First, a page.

The Impact of a Movement-Based Emotional Self-Regulation Programme on Adolescents with Special Educational Needs During the Transition Period from School to Post-School in Hong Kong
Leung Siu Ling, Angela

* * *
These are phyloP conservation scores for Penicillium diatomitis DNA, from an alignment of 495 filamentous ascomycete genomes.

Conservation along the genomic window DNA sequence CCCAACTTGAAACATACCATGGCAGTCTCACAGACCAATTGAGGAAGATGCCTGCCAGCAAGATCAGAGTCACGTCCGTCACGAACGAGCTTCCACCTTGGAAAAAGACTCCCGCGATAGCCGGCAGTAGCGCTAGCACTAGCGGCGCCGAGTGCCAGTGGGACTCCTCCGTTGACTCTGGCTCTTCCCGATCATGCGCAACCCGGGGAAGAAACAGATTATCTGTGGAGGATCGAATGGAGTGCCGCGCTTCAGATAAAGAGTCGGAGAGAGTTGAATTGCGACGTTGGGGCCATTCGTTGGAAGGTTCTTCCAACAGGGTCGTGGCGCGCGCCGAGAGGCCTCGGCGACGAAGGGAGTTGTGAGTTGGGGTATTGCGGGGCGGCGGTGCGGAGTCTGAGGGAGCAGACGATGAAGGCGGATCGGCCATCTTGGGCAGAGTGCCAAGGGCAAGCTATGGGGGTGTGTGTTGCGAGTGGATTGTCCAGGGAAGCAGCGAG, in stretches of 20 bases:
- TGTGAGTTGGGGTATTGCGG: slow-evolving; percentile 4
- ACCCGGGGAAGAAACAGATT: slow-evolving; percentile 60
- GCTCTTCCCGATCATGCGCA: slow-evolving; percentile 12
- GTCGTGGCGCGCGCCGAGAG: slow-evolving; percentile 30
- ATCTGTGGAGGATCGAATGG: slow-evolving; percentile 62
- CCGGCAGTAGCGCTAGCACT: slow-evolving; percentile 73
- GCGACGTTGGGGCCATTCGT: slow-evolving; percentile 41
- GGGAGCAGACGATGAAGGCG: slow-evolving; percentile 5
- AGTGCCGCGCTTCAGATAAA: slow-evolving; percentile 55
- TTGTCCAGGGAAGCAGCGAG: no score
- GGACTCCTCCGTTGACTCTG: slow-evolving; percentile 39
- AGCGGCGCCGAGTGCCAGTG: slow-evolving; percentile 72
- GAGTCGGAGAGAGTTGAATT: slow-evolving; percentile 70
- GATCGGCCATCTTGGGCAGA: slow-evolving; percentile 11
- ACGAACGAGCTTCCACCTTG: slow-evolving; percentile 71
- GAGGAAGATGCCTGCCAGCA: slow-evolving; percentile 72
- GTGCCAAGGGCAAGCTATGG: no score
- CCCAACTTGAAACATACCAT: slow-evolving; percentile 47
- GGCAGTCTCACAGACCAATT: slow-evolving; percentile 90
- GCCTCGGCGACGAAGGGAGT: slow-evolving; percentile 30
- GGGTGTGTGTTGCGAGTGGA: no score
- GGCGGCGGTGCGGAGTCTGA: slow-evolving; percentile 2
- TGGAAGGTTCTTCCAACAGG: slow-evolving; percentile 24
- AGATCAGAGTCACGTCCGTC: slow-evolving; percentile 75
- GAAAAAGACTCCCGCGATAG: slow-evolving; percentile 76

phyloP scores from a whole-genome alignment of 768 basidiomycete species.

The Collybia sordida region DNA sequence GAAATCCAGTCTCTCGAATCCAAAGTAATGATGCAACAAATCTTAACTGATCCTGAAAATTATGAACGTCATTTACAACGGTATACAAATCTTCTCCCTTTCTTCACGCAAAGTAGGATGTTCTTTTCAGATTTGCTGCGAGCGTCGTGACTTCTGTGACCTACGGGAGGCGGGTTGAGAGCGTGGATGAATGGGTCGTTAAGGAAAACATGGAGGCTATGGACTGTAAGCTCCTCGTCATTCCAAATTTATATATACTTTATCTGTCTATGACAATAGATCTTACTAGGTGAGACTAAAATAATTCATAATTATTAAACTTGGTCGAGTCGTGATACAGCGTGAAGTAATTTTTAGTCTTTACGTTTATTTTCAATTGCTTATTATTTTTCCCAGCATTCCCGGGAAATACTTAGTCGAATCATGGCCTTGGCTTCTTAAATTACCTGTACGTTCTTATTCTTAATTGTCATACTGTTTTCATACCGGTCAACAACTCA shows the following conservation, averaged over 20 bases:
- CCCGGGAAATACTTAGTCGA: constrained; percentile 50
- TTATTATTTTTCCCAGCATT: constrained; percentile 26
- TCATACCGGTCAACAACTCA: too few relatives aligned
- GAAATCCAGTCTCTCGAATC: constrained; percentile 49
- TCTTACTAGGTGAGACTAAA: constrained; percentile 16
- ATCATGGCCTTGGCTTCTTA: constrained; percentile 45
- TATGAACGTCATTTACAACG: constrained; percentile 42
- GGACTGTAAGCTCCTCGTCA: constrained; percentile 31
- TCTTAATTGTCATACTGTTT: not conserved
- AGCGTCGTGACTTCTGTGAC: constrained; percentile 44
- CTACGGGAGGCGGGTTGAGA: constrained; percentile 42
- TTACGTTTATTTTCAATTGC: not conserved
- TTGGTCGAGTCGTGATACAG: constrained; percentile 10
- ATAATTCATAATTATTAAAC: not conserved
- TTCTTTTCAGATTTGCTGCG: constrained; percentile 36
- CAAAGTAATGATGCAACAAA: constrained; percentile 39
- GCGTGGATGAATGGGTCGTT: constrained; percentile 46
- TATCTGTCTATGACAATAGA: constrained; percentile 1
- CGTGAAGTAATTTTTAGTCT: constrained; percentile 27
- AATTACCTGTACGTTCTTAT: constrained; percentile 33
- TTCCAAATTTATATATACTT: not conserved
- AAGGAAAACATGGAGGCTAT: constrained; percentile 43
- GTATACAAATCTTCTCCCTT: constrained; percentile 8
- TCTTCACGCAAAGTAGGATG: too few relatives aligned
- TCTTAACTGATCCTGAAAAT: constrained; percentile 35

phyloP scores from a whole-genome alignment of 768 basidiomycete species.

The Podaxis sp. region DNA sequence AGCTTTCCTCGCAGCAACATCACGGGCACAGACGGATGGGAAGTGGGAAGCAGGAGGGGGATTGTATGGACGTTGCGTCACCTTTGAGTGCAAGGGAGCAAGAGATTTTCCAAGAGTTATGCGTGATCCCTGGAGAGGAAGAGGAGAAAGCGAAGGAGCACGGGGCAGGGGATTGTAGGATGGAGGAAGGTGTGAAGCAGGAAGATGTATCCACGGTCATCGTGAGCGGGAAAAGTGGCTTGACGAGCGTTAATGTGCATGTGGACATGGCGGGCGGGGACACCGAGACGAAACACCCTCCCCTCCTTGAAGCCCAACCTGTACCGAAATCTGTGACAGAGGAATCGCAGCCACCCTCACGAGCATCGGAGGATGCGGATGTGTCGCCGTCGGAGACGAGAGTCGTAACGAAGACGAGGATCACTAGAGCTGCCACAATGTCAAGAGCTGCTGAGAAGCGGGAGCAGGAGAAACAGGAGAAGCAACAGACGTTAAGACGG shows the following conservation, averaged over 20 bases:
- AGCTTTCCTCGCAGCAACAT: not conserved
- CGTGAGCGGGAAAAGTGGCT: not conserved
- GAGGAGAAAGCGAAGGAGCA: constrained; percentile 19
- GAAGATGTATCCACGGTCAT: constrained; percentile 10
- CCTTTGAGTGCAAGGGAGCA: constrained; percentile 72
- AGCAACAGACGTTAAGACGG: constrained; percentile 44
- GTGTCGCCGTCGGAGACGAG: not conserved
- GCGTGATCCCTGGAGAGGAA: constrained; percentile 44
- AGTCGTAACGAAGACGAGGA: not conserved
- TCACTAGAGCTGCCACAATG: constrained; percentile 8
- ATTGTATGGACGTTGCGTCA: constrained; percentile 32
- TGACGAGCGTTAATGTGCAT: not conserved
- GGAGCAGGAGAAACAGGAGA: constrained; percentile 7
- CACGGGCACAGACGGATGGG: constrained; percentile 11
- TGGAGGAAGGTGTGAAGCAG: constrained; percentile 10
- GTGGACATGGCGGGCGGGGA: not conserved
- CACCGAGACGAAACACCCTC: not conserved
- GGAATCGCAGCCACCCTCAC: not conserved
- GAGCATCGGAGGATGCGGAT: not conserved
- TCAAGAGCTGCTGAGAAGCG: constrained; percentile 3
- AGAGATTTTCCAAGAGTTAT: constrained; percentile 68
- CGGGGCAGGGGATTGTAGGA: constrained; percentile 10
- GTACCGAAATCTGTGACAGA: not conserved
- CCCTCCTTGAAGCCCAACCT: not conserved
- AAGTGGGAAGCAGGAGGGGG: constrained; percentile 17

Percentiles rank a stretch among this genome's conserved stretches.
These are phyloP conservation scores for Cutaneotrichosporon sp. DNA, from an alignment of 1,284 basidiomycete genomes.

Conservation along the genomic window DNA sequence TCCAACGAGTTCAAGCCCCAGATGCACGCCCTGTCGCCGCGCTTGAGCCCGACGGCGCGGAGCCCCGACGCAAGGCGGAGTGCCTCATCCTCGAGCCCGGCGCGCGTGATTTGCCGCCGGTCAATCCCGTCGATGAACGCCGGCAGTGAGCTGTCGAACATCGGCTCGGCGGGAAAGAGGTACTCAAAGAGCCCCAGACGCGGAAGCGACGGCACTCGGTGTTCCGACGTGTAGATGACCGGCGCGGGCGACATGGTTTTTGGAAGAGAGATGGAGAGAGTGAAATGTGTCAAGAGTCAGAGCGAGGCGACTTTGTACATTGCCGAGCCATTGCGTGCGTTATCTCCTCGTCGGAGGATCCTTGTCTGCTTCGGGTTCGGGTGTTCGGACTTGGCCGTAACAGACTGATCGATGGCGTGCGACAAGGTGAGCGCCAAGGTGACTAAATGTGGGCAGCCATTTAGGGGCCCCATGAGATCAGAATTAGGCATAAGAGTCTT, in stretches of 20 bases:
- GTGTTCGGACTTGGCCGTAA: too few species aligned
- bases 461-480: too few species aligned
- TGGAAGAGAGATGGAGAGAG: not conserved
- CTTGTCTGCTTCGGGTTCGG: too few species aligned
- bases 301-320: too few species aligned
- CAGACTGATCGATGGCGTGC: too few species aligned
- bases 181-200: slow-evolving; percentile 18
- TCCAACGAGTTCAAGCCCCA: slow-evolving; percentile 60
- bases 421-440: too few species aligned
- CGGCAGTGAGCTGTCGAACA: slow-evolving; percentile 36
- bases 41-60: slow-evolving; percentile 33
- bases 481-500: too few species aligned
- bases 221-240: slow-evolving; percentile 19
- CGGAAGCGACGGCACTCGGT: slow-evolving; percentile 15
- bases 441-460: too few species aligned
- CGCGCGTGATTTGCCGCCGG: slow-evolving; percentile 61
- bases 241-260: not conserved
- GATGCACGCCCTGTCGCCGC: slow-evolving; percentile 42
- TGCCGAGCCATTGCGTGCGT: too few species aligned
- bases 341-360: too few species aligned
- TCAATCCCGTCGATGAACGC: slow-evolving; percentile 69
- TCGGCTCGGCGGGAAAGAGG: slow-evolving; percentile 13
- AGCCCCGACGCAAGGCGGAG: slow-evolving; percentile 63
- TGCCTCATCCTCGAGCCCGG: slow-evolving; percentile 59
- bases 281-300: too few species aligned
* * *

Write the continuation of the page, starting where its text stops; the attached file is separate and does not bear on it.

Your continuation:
The emotional wellbeing of adolescents remains a concern in the Hong Kong community. The prevalence of emotional problems for adolescents with special educational needs (SEN) is higher than their mainstream peers. Adolescents may experience stress and emotional disturbance when going through the transitional change from school to post-school. A movement-based emotional self-regulation (ESR) programme was proposed to improve adolescents’ mental wellbeing by enhancing their emotional self-regulation at transition. This research investigates the impact of a movement-based ESR programme on adolescents (N=51) with mild intellectual disabilities (ID) in Hong Kong during their transition. The programme includes eight one-hour fifteen minutes weekly sessions. The research adopts a mixed methods design. A standardised questionnaire was used to compare the intervention and control cohorts at post intervention and 14 weeks follow-up stage. Focus groups were conducted after the intervention to gather qualitative data. Quantitative results for the intervention cohort revealed that among the five measured variables: ‘emotion symptoms’, ‘conduct problems’, ‘hyperactivity/inattention’, ‘peer relationship problems’ and ‘prosocial behaviours’ only the ‘conduct problems’ was statistically significant in the t-test analysis at 14 weeks follow-up (p < 0.05) but was not statistically significant at the post intervention when compared to the control cohort. The results implied that the difference between the cohorts was due to the impact of the intervention programme. The mean difference of the variables in the 14 weeks follow-up had a bigger decrease of symptoms than the results of the post intervention and the control cohorts. The qualitative findings discovered seven main themes: ‘emotion’, ‘body shape’, ‘facial expression’, ‘speech’, ‘emotional awareness’, and ‘emotional regulation strategies’ by employing content thematic analysis of the verbatim transcription collected from the focus groups. Asking for help from people was found to be the most important emotional regulation strategy. Good practices of this programme indicated that adolescents who participated in the intervention programme not only gained bodily awareness, emotional awareness and emotional regulation strategies but also experienced emotional regulation practices from a holistic perspective. To summarise, this study sheds light on our understanding of the process of emotional regulation in adolescents with SEN from the implementation of a programme based on dance movement therapy/psychotherapy and self-determination theory. The knowledge and experiences gained from this study will facilitate a better design a research project and to pave the way for a structured evaluation and appraisal of movement-based ESR programmes. Some limitations of the study were the small sample size and the limited verbal expression of the participants with SEN. Future studies would be benefit from increasing the sample size and extending the programme to mainstream adolescents prior to transitions. The study has contributed to the fields of social science and education.
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